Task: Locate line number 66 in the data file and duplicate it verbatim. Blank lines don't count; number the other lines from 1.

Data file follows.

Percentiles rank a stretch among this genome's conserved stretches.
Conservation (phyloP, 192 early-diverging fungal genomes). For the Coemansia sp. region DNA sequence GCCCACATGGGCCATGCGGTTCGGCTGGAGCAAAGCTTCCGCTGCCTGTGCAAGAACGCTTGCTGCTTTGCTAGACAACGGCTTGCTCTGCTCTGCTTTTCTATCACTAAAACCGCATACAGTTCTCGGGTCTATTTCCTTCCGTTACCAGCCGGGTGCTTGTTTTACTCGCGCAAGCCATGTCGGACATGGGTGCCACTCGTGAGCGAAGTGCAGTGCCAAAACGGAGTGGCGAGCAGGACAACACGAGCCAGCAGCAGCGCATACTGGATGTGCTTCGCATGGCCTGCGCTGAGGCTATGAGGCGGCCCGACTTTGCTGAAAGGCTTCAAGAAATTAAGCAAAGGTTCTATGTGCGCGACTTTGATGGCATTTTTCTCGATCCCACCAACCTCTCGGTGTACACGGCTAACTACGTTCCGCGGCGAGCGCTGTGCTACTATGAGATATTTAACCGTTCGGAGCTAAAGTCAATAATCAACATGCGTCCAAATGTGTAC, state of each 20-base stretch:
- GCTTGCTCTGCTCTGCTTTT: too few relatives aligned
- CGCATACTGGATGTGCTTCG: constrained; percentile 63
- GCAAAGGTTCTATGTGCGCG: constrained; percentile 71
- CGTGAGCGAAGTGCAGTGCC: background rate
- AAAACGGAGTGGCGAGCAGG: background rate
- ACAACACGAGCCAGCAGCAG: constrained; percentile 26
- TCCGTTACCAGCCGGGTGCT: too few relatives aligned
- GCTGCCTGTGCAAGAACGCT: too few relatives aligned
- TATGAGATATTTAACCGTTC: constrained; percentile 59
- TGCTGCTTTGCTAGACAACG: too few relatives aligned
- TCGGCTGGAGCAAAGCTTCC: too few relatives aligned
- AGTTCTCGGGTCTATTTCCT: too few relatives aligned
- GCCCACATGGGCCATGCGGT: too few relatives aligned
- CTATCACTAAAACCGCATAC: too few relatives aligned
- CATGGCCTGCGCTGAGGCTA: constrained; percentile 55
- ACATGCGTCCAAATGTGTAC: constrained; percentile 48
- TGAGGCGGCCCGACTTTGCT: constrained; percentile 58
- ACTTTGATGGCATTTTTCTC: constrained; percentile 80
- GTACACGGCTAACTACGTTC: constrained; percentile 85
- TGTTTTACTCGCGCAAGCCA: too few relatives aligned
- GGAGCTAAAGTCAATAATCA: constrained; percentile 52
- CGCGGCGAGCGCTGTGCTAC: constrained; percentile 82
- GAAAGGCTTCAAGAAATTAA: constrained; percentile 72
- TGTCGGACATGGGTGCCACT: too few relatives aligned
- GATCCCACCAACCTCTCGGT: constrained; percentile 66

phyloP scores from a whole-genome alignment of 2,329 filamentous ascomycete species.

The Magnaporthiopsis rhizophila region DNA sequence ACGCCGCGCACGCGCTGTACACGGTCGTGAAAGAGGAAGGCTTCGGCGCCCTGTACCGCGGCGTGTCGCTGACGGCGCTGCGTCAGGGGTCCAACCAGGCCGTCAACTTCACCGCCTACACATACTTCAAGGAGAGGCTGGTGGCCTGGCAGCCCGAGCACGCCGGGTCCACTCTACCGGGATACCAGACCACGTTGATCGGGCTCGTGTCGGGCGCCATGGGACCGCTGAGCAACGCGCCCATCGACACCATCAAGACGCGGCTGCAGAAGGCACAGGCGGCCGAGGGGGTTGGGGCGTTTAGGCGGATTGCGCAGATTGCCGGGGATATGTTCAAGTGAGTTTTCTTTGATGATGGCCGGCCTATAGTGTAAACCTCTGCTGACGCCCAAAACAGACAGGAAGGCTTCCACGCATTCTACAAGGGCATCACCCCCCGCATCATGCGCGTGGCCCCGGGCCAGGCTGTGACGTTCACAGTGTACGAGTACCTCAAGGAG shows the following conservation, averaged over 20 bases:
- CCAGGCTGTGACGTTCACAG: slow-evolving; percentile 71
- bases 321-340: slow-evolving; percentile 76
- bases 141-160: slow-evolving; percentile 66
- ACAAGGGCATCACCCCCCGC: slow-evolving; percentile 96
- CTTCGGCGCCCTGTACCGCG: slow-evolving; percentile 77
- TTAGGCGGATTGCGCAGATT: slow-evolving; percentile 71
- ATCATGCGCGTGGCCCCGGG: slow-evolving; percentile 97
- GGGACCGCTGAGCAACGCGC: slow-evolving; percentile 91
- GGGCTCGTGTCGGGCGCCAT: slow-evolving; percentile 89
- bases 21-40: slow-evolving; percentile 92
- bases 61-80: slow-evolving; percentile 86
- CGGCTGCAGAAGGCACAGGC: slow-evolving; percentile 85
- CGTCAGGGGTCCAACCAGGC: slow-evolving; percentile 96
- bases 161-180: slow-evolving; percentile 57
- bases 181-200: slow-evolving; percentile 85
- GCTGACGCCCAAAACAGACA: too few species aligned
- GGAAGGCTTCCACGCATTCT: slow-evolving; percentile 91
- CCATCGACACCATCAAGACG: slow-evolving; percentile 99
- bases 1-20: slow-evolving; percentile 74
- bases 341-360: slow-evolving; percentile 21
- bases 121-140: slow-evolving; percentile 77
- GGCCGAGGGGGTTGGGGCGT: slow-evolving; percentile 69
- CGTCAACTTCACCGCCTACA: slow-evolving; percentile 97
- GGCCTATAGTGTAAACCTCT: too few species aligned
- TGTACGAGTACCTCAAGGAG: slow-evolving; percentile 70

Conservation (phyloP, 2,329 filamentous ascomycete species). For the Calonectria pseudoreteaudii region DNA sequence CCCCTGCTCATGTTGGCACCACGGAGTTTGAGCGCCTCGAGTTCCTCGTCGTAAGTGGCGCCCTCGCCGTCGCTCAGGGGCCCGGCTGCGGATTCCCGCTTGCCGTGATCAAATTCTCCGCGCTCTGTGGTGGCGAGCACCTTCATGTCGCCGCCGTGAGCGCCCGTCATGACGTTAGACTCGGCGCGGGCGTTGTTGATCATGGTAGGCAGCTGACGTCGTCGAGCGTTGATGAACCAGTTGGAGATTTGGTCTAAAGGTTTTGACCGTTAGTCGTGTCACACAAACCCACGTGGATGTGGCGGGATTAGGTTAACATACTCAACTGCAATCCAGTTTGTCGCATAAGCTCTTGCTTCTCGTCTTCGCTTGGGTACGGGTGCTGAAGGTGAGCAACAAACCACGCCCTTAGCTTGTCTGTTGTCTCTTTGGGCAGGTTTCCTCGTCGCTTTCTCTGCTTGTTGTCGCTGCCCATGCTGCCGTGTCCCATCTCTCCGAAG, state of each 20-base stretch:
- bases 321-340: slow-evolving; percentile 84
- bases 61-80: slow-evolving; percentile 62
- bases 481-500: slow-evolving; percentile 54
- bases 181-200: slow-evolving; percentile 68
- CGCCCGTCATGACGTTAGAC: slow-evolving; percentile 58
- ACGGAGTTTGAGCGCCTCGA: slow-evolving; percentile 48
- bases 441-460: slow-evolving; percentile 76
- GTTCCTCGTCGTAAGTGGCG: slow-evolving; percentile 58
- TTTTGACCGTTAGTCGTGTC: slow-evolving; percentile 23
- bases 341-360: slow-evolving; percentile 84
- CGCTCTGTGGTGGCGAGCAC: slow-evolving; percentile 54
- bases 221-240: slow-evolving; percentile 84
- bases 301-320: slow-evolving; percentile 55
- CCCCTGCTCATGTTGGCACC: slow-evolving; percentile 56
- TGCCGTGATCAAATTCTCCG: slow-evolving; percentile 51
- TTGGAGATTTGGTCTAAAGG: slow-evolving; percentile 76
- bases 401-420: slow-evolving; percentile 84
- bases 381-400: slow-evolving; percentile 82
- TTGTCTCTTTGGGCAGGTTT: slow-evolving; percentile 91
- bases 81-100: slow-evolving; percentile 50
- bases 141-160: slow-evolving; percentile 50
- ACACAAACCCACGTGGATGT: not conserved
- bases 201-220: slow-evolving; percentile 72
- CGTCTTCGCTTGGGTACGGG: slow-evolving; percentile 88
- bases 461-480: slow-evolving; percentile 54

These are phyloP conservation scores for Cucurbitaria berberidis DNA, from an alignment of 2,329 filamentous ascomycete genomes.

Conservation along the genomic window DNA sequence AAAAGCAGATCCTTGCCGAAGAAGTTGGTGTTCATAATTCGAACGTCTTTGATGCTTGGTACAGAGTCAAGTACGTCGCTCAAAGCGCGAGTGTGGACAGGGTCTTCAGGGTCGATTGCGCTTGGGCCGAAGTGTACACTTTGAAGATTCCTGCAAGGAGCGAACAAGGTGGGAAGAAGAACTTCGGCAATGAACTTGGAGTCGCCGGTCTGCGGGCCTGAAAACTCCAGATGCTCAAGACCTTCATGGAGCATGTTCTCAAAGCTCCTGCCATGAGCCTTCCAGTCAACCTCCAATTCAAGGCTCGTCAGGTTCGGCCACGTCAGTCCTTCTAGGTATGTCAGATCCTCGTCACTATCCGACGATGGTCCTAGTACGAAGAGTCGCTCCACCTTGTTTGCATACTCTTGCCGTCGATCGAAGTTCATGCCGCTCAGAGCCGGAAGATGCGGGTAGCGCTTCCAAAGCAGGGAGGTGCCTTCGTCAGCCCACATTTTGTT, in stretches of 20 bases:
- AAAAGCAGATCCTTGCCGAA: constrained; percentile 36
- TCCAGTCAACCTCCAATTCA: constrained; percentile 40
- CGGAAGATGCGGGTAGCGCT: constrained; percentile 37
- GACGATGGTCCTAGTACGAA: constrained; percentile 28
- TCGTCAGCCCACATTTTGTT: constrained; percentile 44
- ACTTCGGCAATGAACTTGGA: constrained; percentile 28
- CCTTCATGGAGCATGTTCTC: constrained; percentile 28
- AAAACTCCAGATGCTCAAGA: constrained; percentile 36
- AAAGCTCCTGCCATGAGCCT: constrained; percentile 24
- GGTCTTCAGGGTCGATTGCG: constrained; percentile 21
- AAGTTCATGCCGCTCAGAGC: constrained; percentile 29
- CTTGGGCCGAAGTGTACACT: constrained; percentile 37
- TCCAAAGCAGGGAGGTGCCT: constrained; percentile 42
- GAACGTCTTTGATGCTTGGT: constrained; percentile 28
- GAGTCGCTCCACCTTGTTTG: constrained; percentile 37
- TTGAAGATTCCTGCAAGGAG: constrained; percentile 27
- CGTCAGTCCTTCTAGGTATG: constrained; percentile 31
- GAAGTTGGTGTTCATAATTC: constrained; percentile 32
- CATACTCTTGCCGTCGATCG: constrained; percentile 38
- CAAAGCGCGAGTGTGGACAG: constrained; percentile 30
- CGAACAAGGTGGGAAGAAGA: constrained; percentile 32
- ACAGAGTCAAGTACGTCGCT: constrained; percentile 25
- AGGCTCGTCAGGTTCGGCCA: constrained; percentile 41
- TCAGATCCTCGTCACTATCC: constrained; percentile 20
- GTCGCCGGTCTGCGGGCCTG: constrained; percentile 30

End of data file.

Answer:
- CGCTCTGTGGTGGCGAGCAC: slow-evolving; percentile 54